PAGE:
So I was reading the New York Times, and I stumbled upon this, an article by Catherine Ross comparing women’s service in the IDF to women’s service in the US army. Sound familiar? (If not, see Shira and my post on the issue at The Fbomb)
I guess I’d call this somewhat of a follow-up post to our previous post, then. And I’d like to start off by pointing out that the article neglects to mention that although women can serve in almost any position they wish in the IDF, most Israeli women still choose not to serve in combat. But I digress.
Some basic facts that the author mentions: women make up only 14% of soldiers in the US army, are not allowed to hold a combat arms M.O.S. (Military Occupation Specialty) and, according to official policy, are not allowed to serve in ground combat units at the battalion level and below.
I found the author’s perspective very interesting, mainly because she herself served in the military and unofficially served as a combat soldier. Not only was she treated by her male peers as an equal, but she managed to share a living quarters with them and still maintain a relationship of mutual respect. And while she acknowledges the physical constraints that her body has in comparison to some males and the limits they impose on her capability as a soldier, she brings up the fact that because women are not expected to uphold the same standard of fitness as men (they have different scales on the Army Fitness Test), women are not allowed to prove themselves equally capable.
According to a New York Times article, many women, like Catherine, have circumvented the law and proven themselves to be capable soldiers, especially with the new opportunities and needs for fighters that have developed because of the Iraq and Afghanistan wars:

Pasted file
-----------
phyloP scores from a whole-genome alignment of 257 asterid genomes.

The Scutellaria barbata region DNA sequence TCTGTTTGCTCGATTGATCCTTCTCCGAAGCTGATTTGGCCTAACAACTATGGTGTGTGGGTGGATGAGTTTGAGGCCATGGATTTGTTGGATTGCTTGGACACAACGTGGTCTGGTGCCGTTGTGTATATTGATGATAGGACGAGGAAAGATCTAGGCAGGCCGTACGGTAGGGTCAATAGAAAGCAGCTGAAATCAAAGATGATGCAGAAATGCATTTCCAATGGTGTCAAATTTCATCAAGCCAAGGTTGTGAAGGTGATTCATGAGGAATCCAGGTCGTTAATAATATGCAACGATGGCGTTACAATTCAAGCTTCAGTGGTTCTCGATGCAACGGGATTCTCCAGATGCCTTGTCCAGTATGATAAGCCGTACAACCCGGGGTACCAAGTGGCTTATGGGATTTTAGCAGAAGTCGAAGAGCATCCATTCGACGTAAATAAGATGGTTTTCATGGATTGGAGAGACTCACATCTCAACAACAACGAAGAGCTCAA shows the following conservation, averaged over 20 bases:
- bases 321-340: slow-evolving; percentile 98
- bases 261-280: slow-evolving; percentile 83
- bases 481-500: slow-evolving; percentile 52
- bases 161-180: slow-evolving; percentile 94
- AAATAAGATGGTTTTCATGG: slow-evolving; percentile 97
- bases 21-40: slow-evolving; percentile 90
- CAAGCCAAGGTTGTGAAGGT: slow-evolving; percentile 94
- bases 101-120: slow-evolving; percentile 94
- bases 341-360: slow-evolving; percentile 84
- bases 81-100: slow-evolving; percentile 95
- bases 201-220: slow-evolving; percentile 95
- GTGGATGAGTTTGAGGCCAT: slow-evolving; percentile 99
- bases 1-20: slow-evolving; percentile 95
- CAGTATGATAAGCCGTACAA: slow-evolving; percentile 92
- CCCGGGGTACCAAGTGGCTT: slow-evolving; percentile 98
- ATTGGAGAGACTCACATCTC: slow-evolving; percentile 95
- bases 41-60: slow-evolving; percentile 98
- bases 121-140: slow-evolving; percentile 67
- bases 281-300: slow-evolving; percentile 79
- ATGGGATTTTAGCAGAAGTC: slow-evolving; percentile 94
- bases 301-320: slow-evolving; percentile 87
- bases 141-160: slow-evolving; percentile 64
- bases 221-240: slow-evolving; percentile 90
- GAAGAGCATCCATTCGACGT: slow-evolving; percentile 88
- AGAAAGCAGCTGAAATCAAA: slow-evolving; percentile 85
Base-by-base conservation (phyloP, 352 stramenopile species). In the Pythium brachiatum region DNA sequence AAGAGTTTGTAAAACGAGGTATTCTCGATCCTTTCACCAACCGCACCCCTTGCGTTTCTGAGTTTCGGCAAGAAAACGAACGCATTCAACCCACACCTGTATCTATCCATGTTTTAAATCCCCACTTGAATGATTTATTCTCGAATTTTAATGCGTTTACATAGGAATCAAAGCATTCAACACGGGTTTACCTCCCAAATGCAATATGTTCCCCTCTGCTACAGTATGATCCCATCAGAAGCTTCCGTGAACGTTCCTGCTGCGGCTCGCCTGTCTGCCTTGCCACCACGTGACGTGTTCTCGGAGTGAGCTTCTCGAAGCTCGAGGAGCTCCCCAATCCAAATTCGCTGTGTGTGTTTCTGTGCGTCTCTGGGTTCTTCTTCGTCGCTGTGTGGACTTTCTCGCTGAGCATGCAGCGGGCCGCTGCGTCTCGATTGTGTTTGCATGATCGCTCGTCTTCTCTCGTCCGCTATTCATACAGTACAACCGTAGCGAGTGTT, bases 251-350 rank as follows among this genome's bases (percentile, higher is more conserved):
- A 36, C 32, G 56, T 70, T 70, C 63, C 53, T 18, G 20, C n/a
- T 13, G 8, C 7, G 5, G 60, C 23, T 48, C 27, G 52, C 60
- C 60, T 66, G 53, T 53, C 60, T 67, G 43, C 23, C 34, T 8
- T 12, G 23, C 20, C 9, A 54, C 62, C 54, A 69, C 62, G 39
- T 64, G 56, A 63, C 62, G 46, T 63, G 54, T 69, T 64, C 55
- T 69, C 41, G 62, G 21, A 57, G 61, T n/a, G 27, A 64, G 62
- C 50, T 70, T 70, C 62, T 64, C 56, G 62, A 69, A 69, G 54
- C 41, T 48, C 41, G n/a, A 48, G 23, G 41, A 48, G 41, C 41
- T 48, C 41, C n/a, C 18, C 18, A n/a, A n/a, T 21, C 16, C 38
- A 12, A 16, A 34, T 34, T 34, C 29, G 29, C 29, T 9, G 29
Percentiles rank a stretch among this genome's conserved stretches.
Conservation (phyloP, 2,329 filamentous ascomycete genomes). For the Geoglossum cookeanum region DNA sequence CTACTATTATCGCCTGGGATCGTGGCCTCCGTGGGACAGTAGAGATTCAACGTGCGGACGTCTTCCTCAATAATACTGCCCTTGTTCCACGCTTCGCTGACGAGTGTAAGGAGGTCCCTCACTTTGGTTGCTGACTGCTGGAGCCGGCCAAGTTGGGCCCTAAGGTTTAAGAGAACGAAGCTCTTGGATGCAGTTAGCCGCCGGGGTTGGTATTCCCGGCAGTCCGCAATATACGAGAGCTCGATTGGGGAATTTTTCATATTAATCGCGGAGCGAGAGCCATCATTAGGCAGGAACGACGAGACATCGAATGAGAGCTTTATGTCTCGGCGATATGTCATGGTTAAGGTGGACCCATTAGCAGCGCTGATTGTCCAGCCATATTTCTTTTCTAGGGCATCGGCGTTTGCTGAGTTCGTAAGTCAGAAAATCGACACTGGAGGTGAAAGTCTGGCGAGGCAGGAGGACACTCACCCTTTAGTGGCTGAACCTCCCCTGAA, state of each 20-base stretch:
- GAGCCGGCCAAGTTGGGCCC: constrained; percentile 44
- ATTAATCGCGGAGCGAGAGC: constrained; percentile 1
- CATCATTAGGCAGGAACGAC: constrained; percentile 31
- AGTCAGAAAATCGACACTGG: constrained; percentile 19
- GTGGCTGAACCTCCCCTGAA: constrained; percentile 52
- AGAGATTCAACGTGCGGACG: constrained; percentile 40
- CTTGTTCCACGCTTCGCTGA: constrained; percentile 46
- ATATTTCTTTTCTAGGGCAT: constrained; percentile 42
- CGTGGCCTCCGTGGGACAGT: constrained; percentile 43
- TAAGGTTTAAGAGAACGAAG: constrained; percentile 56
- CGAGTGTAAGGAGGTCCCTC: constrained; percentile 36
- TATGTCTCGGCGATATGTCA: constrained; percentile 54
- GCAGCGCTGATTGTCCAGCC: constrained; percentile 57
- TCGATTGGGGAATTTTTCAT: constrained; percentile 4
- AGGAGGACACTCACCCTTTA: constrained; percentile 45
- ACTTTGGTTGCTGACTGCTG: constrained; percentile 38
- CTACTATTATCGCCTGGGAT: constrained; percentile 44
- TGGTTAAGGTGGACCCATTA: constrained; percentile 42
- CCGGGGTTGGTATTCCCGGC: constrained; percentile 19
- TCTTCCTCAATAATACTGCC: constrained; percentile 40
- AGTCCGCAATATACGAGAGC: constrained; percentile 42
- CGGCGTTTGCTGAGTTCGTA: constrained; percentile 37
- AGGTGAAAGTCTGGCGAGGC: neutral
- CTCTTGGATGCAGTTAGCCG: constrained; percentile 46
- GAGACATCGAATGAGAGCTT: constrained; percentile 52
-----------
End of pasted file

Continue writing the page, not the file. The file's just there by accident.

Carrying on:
[T]he Iraq insurgency obliterated conventional battle lines. The fight was on every base and street corner, and as the conflict grew longer and more complicated, the all-volunteer military required more soldiers and a different approach to fighting. Commanders were forced to stretch gender boundaries, or in a few cases, erase them altogether.
When push comes to shove, women have been able to be vital in combat units. And on that note, I’m still not sure why women in Israel choose not to serve in combat units, but the fact that they are allowed to is a big step—one that I believe the US should emulate. Although, as we mentioned in our earlier post, there is still sexual assault in the IDF, it is much more abundant in the US army: one in seven versus one in three women. And perhaps a part of this is the fact that women serving in the US army is still seen as somewhat of a novelty. If women are not allowed to serve in combat units, then even though they can still serve in many different and important positions, they will still be treated as a different type of soldier than men. Women need opportunities to prove that they should be treated with respect in the army, and the only way to give them those opportunities is by allowing them the same opportunities as men and holding them to an equal standard.